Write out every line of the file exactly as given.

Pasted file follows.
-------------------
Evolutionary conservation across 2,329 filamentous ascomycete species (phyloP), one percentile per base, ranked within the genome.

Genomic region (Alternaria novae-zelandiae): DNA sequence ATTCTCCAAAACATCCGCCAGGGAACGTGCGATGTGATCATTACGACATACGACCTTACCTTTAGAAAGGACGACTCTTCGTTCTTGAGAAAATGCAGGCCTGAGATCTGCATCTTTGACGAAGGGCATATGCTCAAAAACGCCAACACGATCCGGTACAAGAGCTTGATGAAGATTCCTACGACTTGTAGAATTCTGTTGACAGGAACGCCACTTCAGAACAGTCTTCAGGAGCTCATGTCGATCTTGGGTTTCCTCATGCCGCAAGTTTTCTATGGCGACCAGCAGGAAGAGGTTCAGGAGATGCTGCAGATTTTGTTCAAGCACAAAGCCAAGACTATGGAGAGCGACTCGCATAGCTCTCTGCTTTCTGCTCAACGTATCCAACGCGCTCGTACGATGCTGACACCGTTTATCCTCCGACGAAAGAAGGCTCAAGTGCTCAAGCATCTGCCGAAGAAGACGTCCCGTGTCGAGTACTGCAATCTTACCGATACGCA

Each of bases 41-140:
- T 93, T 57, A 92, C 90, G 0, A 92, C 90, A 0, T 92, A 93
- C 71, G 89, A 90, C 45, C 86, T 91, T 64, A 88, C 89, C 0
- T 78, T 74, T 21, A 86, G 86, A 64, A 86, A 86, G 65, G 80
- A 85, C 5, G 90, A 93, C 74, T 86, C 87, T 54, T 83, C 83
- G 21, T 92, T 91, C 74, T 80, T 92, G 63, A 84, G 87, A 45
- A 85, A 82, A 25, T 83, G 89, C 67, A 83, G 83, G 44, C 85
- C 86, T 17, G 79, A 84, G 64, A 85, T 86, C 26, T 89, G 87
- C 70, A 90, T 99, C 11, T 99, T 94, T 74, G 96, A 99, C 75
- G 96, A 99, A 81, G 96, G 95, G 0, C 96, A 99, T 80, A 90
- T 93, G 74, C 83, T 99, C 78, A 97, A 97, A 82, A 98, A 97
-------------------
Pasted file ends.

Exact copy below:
Evolutionary conservation across 2,329 filamentous ascomycete species (phyloP), one percentile per base, ranked within the genome.

Genomic region (Alternaria novae-zelandiae): DNA sequence ATTCTCCAAAACATCCGCCAGGGAACGTGCGATGTGATCATTACGACATACGACCTTACCTTTAGAAAGGACGACTCTTCGTTCTTGAGAAAATGCAGGCCTGAGATCTGCATCTTTGACGAAGGGCATATGCTCAAAAACGCCAACACGATCCGGTACAAGAGCTTGATGAAGATTCCTACGACTTGTAGAATTCTGTTGACAGGAACGCCACTTCAGAACAGTCTTCAGGAGCTCATGTCGATCTTGGGTTTCCTCATGCCGCAAGTTTTCTATGGCGACCAGCAGGAAGAGGTTCAGGAGATGCTGCAGATTTTGTTCAAGCACAAAGCCAAGACTATGGAGAGCGACTCGCATAGCTCTCTGCTTTCTGCTCAACGTATCCAACGCGCTCGTACGATGCTGACACCGTTTATCCTCCGACGAAAGAAGGCTCAAGTGCTCAAGCATCTGCCGAAGAAGACGTCCCGTGTCGAGTACTGCAATCTTACCGATACGCA

Each of bases 41-140:
- T 93, T 57, A 92, C 90, G 0, A 92, C 90, A 0, T 92, A 93
- C 71, G 89, A 90, C 45, C 86, T 91, T 64, A 88, C 89, C 0
- T 78, T 74, T 21, A 86, G 86, A 64, A 86, A 86, G 65, G 80
- A 85, C 5, G 90, A 93, C 74, T 86, C 87, T 54, T 83, C 83
- G 21, T 92, T 91, C 74, T 80, T 92, G 63, A 84, G 87, A 45
- A 85, A 82, A 25, T 83, G 89, C 67, A 83, G 83, G 44, C 85
- C 86, T 17, G 79, A 84, G 64, A 85, T 86, C 26, T 89, G 87
- C 70, A 90, T 99, C 11, T 99, T 94, T 74, G 96, A 99, C 75
- G 96, A 99, A 81, G 96, G 95, G 0, C 96, A 99, T 80, A 90
- T 93, G 74, C 83, T 99, C 78, A 97, A 97, A 82, A 98, A 97